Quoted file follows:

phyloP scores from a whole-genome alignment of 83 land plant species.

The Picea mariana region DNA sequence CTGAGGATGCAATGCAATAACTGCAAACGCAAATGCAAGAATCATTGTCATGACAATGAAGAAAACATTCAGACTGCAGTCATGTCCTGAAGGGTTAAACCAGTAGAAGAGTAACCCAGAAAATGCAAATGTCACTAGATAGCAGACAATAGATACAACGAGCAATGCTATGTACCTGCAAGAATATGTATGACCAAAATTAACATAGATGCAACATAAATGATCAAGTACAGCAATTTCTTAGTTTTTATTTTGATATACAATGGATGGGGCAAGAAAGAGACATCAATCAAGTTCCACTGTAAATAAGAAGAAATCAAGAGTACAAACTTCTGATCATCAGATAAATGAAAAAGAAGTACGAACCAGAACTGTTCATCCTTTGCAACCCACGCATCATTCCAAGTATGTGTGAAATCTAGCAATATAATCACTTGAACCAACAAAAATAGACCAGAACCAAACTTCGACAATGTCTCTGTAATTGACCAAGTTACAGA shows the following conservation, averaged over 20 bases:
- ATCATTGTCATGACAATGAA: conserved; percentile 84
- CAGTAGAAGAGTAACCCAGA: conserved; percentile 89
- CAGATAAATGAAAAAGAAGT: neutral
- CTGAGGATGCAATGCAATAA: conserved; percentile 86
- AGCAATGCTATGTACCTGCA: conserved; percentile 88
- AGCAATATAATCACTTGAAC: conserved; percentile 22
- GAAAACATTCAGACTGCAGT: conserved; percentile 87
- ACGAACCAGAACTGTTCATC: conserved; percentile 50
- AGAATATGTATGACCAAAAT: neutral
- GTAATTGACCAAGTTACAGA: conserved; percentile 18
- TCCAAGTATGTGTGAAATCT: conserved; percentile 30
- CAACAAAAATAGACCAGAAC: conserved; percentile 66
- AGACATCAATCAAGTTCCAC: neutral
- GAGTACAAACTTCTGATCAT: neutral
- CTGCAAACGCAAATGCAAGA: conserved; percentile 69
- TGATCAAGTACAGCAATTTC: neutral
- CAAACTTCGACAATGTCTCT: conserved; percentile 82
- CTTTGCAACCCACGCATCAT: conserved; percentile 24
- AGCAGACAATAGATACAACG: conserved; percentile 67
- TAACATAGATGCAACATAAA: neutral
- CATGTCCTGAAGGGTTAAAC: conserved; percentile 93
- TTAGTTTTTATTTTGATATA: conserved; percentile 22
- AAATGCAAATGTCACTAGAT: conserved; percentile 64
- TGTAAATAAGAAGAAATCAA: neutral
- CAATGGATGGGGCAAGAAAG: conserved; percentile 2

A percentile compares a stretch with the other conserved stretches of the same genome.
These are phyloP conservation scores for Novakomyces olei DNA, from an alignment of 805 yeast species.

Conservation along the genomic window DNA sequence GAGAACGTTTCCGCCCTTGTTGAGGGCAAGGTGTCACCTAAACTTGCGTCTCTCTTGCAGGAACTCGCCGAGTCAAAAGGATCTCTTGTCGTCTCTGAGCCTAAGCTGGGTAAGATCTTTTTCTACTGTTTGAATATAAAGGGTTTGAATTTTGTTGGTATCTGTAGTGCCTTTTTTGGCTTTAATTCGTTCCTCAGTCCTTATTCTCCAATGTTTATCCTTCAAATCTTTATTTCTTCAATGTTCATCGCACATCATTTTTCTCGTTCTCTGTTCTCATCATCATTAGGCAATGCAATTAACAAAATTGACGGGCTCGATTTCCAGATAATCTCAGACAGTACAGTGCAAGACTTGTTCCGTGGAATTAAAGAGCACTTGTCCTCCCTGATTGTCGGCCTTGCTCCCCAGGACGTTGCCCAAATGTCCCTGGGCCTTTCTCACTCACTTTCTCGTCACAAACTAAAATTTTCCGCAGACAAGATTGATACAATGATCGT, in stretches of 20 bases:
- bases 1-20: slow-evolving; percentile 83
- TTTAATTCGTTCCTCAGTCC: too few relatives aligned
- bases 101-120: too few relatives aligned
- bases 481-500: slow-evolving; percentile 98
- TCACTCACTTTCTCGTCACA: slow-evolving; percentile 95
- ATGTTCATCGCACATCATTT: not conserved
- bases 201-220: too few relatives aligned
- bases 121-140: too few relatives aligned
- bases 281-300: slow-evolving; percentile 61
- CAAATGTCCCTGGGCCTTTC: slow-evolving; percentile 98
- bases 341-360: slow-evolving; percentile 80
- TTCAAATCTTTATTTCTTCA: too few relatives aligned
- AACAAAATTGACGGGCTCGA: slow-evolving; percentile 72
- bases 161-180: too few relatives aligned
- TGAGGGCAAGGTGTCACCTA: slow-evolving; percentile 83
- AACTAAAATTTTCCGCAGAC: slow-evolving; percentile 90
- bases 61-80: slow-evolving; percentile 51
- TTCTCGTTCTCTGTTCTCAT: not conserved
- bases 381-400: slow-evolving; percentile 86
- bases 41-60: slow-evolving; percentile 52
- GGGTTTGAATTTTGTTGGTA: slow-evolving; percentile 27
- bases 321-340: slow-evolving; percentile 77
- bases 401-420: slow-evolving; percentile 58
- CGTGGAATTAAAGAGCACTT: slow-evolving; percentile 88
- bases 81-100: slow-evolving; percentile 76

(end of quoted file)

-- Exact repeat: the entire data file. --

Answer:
phyloP scores from a whole-genome alignment of 83 land plant species.

The Picea mariana region DNA sequence CTGAGGATGCAATGCAATAACTGCAAACGCAAATGCAAGAATCATTGTCATGACAATGAAGAAAACATTCAGACTGCAGTCATGTCCTGAAGGGTTAAACCAGTAGAAGAGTAACCCAGAAAATGCAAATGTCACTAGATAGCAGACAATAGATACAACGAGCAATGCTATGTACCTGCAAGAATATGTATGACCAAAATTAACATAGATGCAACATAAATGATCAAGTACAGCAATTTCTTAGTTTTTATTTTGATATACAATGGATGGGGCAAGAAAGAGACATCAATCAAGTTCCACTGTAAATAAGAAGAAATCAAGAGTACAAACTTCTGATCATCAGATAAATGAAAAAGAAGTACGAACCAGAACTGTTCATCCTTTGCAACCCACGCATCATTCCAAGTATGTGTGAAATCTAGCAATATAATCACTTGAACCAACAAAAATAGACCAGAACCAAACTTCGACAATGTCTCTGTAATTGACCAAGTTACAGA shows the following conservation, averaged over 20 bases:
- ATCATTGTCATGACAATGAA: conserved; percentile 84
- CAGTAGAAGAGTAACCCAGA: conserved; percentile 89
- CAGATAAATGAAAAAGAAGT: neutral
- CTGAGGATGCAATGCAATAA: conserved; percentile 86
- AGCAATGCTATGTACCTGCA: conserved; percentile 88
- AGCAATATAATCACTTGAAC: conserved; percentile 22
- GAAAACATTCAGACTGCAGT: conserved; percentile 87
- ACGAACCAGAACTGTTCATC: conserved; percentile 50
- AGAATATGTATGACCAAAAT: neutral
- GTAATTGACCAAGTTACAGA: conserved; percentile 18
- TCCAAGTATGTGTGAAATCT: conserved; percentile 30
- CAACAAAAATAGACCAGAAC: conserved; percentile 66
- AGACATCAATCAAGTTCCAC: neutral
- GAGTACAAACTTCTGATCAT: neutral
- CTGCAAACGCAAATGCAAGA: conserved; percentile 69
- TGATCAAGTACAGCAATTTC: neutral
- CAAACTTCGACAATGTCTCT: conserved; percentile 82
- CTTTGCAACCCACGCATCAT: conserved; percentile 24
- AGCAGACAATAGATACAACG: conserved; percentile 67
- TAACATAGATGCAACATAAA: neutral
- CATGTCCTGAAGGGTTAAAC: conserved; percentile 93
- TTAGTTTTTATTTTGATATA: conserved; percentile 22
- AAATGCAAATGTCACTAGAT: conserved; percentile 64
- TGTAAATAAGAAGAAATCAA: neutral
- CAATGGATGGGGCAAGAAAG: conserved; percentile 2

A percentile compares a stretch with the other conserved stretches of the same genome.
These are phyloP conservation scores for Novakomyces olei DNA, from an alignment of 805 yeast species.

Conservation along the genomic window DNA sequence GAGAACGTTTCCGCCCTTGTTGAGGGCAAGGTGTCACCTAAACTTGCGTCTCTCTTGCAGGAACTCGCCGAGTCAAAAGGATCTCTTGTCGTCTCTGAGCCTAAGCTGGGTAAGATCTTTTTCTACTGTTTGAATATAAAGGGTTTGAATTTTGTTGGTATCTGTAGTGCCTTTTTTGGCTTTAATTCGTTCCTCAGTCCTTATTCTCCAATGTTTATCCTTCAAATCTTTATTTCTTCAATGTTCATCGCACATCATTTTTCTCGTTCTCTGTTCTCATCATCATTAGGCAATGCAATTAACAAAATTGACGGGCTCGATTTCCAGATAATCTCAGACAGTACAGTGCAAGACTTGTTCCGTGGAATTAAAGAGCACTTGTCCTCCCTGATTGTCGGCCTTGCTCCCCAGGACGTTGCCCAAATGTCCCTGGGCCTTTCTCACTCACTTTCTCGTCACAAACTAAAATTTTCCGCAGACAAGATTGATACAATGATCGT, in stretches of 20 bases:
- bases 1-20: slow-evolving; percentile 83
- TTTAATTCGTTCCTCAGTCC: too few relatives aligned
- bases 101-120: too few relatives aligned
- bases 481-500: slow-evolving; percentile 98
- TCACTCACTTTCTCGTCACA: slow-evolving; percentile 95
- ATGTTCATCGCACATCATTT: not conserved
- bases 201-220: too few relatives aligned
- bases 121-140: too few relatives aligned
- bases 281-300: slow-evolving; percentile 61
- CAAATGTCCCTGGGCCTTTC: slow-evolving; percentile 98
- bases 341-360: slow-evolving; percentile 80
- TTCAAATCTTTATTTCTTCA: too few relatives aligned
- AACAAAATTGACGGGCTCGA: slow-evolving; percentile 72
- bases 161-180: too few relatives aligned
- TGAGGGCAAGGTGTCACCTA: slow-evolving; percentile 83
- AACTAAAATTTTCCGCAGAC: slow-evolving; percentile 90
- bases 61-80: slow-evolving; percentile 51
- TTCTCGTTCTCTGTTCTCAT: not conserved
- bases 381-400: slow-evolving; percentile 86
- bases 41-60: slow-evolving; percentile 52
- GGGTTTGAATTTTGTTGGTA: slow-evolving; percentile 27
- bases 321-340: slow-evolving; percentile 77
- bases 401-420: slow-evolving; percentile 58
- CGTGGAATTAAAGAGCACTT: slow-evolving; percentile 88
- bases 81-100: slow-evolving; percentile 76